Wednesday, July 07, 2004

More on F9/11

I'm seeing more and more nonsense marshalled against Michael Moore's film. Almost everyone I hear on the radio, or see in print or on the Internet, accuses him of promulgating ill-informed or absurd conspiracy theories. However, I've yet to see an accurate argument explaining why the major hypotheses Moore advances are absurd and wrong. For example, M. Yglesias writes:

The fact that an uninformed viewer may leave Fahrenheit 9-11 thinking that Bush invaded Afghanistan to build a pipleine is regrettable. I hope that few people who did not already believes this have been caused to believe it by the film.

Not to pick on Yglesias, who often has thoughtful and interesting things to say (and therefore is head and shoulders above most journalists), but why is it implausible that Bush invaded Afghanistan to build a pipeline?

Is it because America had a legitimate reason to invade Afghanistan? Well, sure we did: the Taliban, which provided direct and undeniable support to Al Qaeda, was running Afghanistan. But that's no counterargument: two people can agree to take common action without agreeing on the reason for that action. Regardless of our reasons, Bush could still have invaded Afghanistan to build a pipeline. And, indeed, he probably did. If Bush were seriously trying to fight terrorism, would he not have taken steps to capture or kill the Taliban and Al Qaeda? Would he not have made serious postwar efforts to rebuild Afghanistan, thereby preventing a resurgence of warlordism and Islamic extremism? As it is --- and as Moore's film accurately and cogently points out --- the Taliban and Al Qaeda mostly got away, and Afghanistan is a mess, but the oil gas pipeline deal was inked posthaste. If a person's actions reveal their priorities, then what conclusion would a reasonable observer draw about Bush?

Moore's argument is not terribly complicated, although it requires roughly a paragraph to explain. The Bush administration saw that we had a good reason to invade Afghanistan. However, what they wanted to do was invade Iraq. Therefore, they decided to get the Afghanistan war out of the way as quickly as possible. While they were at it, they opportunistically noted that there was money to be made from an oil gas pipeline, and they made sure that deal was near the top of their list of priorities. As a consequence, they let the Taliban and Al Qaeda slip down to the bottom of their list of priorities.

Any sensible viewer of Moore's film should come away with this narrative. A good one-sentence summary of this narrative would be: "The Bush administration didn't invade Afghanistan to defeat the Taliban and Al Qaeda, but rather to build an oil a gas pipeline." There is nothing absurd about this narrative. It is completely consistent with the facts and with everything we know about the Bush administration's modus operandi: politics over policy, appearance over substance, ideology over competence, handouts for their cronies over serving the American people.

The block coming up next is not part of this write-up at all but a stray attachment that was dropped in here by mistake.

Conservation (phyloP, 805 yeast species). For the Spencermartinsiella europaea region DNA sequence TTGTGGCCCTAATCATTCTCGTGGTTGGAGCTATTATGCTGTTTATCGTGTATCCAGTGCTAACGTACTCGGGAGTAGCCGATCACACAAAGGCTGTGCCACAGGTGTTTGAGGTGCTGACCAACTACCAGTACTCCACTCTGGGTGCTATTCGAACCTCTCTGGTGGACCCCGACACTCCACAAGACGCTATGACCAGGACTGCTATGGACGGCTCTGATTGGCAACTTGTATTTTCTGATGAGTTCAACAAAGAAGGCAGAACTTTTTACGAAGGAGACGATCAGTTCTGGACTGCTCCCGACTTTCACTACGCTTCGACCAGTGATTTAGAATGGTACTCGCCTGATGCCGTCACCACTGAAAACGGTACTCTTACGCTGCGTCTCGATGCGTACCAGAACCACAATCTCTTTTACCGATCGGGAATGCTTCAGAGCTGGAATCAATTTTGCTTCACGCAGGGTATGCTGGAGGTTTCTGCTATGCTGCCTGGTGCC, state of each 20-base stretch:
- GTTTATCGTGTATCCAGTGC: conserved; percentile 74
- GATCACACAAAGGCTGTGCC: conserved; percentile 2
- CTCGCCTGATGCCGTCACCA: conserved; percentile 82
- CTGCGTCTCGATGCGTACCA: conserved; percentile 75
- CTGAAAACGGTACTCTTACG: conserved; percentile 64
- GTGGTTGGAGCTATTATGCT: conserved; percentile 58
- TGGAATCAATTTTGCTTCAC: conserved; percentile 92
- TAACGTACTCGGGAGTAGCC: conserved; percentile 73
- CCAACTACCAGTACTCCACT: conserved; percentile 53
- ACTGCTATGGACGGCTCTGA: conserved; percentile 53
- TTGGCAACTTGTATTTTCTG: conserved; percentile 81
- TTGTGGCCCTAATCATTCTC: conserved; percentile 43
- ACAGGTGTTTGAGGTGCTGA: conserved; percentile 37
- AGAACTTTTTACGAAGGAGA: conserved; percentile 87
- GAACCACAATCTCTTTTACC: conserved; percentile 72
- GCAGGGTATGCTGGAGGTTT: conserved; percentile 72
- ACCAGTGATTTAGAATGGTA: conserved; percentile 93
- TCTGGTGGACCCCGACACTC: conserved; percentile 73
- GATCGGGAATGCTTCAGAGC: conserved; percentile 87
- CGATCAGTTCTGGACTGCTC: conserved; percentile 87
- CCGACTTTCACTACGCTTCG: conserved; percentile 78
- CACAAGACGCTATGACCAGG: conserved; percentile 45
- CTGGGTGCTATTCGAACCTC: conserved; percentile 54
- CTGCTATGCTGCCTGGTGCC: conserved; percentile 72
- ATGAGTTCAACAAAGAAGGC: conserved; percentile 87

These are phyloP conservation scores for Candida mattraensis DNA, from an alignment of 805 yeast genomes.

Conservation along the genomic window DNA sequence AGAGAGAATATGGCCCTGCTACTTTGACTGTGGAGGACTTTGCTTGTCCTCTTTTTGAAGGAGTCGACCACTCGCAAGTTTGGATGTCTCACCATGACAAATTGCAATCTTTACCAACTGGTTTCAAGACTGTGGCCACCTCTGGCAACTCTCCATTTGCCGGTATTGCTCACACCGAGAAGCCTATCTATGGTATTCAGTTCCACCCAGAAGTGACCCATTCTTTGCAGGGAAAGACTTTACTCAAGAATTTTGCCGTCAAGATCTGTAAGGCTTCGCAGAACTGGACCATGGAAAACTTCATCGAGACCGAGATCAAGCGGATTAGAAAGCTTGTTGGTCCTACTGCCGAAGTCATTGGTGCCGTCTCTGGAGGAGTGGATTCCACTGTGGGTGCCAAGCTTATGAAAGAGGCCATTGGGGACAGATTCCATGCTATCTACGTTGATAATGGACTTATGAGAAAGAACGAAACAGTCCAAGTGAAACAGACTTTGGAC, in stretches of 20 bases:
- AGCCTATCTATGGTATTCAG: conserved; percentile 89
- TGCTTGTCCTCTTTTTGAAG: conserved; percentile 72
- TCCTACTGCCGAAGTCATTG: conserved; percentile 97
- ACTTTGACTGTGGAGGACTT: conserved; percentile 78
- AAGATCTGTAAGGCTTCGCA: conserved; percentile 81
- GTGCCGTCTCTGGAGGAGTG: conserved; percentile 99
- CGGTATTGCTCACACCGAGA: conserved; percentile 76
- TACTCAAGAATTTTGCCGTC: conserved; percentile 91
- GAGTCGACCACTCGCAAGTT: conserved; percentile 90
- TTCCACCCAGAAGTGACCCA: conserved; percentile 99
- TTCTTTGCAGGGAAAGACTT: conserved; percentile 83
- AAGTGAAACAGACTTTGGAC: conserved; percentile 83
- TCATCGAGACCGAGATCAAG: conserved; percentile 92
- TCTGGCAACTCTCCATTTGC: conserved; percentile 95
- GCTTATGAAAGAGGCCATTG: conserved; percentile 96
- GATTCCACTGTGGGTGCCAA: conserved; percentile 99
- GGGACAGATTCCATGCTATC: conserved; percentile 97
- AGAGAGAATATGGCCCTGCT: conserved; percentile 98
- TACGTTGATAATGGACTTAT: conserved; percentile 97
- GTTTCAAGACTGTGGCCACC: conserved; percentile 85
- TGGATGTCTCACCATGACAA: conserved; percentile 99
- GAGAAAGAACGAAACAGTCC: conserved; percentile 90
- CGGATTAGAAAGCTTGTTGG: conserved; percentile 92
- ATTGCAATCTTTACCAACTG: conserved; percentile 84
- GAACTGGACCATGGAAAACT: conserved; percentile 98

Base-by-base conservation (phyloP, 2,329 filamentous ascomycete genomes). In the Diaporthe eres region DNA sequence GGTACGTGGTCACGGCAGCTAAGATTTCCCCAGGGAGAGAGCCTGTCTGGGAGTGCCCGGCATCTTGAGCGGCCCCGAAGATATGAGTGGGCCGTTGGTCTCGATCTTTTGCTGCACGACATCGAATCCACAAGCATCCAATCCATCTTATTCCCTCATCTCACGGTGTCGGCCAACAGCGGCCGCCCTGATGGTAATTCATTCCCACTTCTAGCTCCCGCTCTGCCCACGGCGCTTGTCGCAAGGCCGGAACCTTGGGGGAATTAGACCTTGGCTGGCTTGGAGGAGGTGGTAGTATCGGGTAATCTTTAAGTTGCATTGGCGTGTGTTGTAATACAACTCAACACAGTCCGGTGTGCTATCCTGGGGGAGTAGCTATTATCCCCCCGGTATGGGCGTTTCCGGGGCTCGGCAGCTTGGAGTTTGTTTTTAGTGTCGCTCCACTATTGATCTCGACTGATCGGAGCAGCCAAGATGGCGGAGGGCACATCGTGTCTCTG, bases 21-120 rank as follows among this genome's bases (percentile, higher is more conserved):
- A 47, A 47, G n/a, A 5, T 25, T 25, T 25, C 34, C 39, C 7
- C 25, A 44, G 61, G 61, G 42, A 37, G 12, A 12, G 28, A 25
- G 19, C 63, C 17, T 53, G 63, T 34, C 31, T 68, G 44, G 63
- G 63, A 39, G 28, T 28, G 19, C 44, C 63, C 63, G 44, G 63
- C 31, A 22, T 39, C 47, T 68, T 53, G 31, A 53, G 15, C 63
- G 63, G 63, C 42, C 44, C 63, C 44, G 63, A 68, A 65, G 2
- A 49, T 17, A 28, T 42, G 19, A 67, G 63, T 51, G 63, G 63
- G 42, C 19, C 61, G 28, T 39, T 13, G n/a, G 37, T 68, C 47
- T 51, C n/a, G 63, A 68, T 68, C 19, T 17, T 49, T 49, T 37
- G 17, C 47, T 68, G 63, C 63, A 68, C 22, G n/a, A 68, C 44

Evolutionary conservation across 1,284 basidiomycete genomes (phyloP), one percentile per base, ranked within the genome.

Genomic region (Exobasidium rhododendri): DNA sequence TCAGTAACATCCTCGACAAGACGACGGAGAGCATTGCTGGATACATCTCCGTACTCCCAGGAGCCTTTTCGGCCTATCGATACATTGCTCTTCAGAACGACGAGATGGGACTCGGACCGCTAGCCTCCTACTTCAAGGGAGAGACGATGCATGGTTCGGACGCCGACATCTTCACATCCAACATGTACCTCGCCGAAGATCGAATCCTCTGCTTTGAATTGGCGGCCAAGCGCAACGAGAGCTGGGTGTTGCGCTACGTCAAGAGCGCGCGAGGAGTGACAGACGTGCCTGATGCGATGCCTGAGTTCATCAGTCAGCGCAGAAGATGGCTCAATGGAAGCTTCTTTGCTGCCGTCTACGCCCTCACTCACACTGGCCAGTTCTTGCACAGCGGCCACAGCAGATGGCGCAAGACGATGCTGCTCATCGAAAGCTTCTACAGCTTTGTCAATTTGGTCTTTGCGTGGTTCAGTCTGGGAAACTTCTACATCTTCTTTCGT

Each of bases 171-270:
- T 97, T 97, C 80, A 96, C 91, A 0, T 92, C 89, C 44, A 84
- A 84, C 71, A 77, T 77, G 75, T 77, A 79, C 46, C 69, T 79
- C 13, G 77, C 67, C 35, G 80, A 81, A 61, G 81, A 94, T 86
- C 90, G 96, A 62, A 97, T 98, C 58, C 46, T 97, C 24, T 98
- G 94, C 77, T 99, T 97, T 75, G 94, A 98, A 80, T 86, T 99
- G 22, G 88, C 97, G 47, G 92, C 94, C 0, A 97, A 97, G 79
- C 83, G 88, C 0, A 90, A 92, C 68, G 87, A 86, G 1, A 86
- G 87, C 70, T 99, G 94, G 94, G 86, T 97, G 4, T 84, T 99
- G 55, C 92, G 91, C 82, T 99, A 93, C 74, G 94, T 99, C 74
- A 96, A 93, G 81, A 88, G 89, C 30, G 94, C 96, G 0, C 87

So why the hell is it so difficult for journalists to swallow? Why is a collective fiction emerging that Moore's a ridiculous conspiracy theorist? I don't know. Maybe it's because a paragraph exceeds the 2-second sound-bite attention span of some journalists. Or maybe it's because there's a certain unwillingness among Americans to admit just how bad the Bush administration is.

Or maybe journalists feel guilty and defensive about having let Bush hoodwink them for so long. After all, it should not have taken the distemper of a shaggy schlub like Moore to get this story out in the open. If our press had been functioning properly, journalists would have broken this story and asked these questions. If Moore's right --- and, looking at the big picture, he is --- then a huge number of journalists have been derelict in duty for the past three and a half years. That's a truth that many journalists don't want to face.

UPDATE (13 July): I should clarify that the last two paragraphs of this post are about the journalistic consensus in general, and not Yglesias in particular. Yglesias, though initially a war supporter, has --- like the rest of the staff at The American Prospect --- obviously been deeply skeptical of Bush throughout. I won't speculate on this blog as to his motivations for disagreeing with Moore. The more interesting and broader question is why journalists are nearly unanimous in denouncing Moore as a conspiracy theorist, but provide only vague information at best to justify that statement. (For example, if Moore's hypothesis about our war in Afghanistan is incorrect, then I would love to hear a precise debunking. I have not read any such thing.)

UPDATE 2007-08-27: Sorry, I mangled my hydrocarbons. s/oil/gas/ throughout. Also, since writing this I have been pointed to this article by Ken Silverstein, which is a fairly convincing rebuttal, although not in my opinion an ironclad one.

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